Each of the items that I had planned to mention today has a connection to both unbundling and weblogging — the first stems from an article on employees with weblogs, the other is part of shlep‘s own recruitment campaign:
According to the NYLJ article, “So far only a handful of courts nationwide have addressed an employer’s right to limit a blogger’s communications via a blog. One such case involved a concierge at a Park Avenue building who alleged that her employers terminated her in August 2004 in retaliation for her complaints about derogatory comments made to her about her race and gender. She publicized her allegations by maintaining a Web site [The Green Girl], including a blog [Service Industry Whistleblower Blog], a timeline of events and comments from tenants in the building. She also filed a pro se lawsuit in the U.S. District Court for the Southern District of New York asserting discrimination, retaliation and labor law claims against her employers and her union.” The defendants made counterclaims, and sought a preliminary injuction against the former concierge’s “malicious campaign to damage their professional reputations.” Judge William H. Pauley III denied the motion for the preliminary injunction, finding no extraordinary circumstances, and concluding that it would constitute a prior restraint by the court on speech, triggering First Amendment protections. In assessing the merits of the motion, Judge Pauley noted:
“As a pro se plaintiff, this Court affords Bynog the deference she is due and reads her submissions liberally and interprets them “to raise the strongest arguments that they suggest.” Burgos v. Hopkins, 14 F.3d 787, 790 (2d Cir. 1994); see Salahuddin v. Coughlin, 999 F. Supp. 526, 535 (S.D.N.Y. 1998).”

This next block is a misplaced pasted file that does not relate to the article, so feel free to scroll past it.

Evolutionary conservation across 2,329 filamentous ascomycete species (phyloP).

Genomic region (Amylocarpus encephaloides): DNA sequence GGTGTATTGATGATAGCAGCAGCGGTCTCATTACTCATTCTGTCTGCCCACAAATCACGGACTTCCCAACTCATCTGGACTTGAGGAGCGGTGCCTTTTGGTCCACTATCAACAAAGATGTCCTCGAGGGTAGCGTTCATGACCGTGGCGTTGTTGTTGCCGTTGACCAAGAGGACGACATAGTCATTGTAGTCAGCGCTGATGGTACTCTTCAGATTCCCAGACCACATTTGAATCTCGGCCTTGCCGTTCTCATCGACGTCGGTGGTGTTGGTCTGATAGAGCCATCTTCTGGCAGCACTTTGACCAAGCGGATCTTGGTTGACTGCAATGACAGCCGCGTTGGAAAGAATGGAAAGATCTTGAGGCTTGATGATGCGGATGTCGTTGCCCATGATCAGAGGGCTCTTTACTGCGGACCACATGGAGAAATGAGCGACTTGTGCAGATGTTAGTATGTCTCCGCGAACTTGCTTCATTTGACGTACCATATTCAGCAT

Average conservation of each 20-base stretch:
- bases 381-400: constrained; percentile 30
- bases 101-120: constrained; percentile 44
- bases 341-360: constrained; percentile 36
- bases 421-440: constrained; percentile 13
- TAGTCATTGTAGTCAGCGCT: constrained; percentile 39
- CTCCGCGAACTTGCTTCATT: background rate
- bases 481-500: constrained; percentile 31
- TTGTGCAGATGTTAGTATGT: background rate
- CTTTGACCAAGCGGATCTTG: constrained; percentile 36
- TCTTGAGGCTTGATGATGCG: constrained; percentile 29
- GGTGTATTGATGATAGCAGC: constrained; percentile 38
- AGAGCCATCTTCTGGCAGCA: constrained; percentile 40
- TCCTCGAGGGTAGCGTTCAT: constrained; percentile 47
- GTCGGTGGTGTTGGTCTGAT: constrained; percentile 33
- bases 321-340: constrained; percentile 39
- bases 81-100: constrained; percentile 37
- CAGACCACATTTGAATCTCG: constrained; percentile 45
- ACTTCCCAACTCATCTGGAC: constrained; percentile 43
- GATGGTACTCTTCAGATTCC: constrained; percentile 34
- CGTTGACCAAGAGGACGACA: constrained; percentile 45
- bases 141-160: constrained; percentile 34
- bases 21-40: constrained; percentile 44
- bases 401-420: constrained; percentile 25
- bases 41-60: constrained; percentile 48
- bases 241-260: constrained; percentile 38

Experts on issues surrounding preliminary relief are welcome to let us know if the court is actually pampering Ms. Bynog and giving her special treatment as a pro se litigant, or whether its “liberal” reading of her submissions is in fact the customary standard in cases seeking injunctions and similar relief. I was interested to see that although she is called pro se, Ms. Bynog had apparently used an attorney (Michael Faillace), to draft her Jan. 2005 complaint and then chose to handle the preliminary relief motion pro se. If she did, this is a good example of the “unbundling” of legal sevices — also known as “discrete task lawyering” and “limited scope representation.” Lawyer Faillacci seems to have brought together Ms. Bynog’s facts and claims and drafted a coherent complaint that got the lawsuit rolling, and Ms. Bynog has handled a portion of the case that she could competently managed on her own. This is a strategy that can often work well, when a claimant wants to be actively involved in bringing a suit, where the issues are legally complicated and a layman could use a lawyer’s guidance (especially in drafting important documents and outling the various causes of action), and when the lawyer might not be willing to take a case on a contingency basis, but can instead be hired on an hourly or flat fee basis to handle discrete tasks. The Unbundling Weblogger: Expanding the supply of, and demand for, unbundled legal services is an important part of the self-help law movement. There are many consumers who simply do not want to “go it all alone” when they are faced with important legal issues. Others want to play an active part, but need information and guidance from a lawyer to get them started, especially in complicated matters. Unbundled services — lawyers doing specific tasks (such as giving advice, limited document creation, review of pleadings, or coaching prior to court) rather than handling an entire case for a client — can allow the consumer/client to have the advantages of active engagement (including lower overall cost) and the confidence and competence that comes with working with a trained expert in the law. Unbundling can also allow the private bar to better meet the often-unserved legal needs of non-indigent Americans.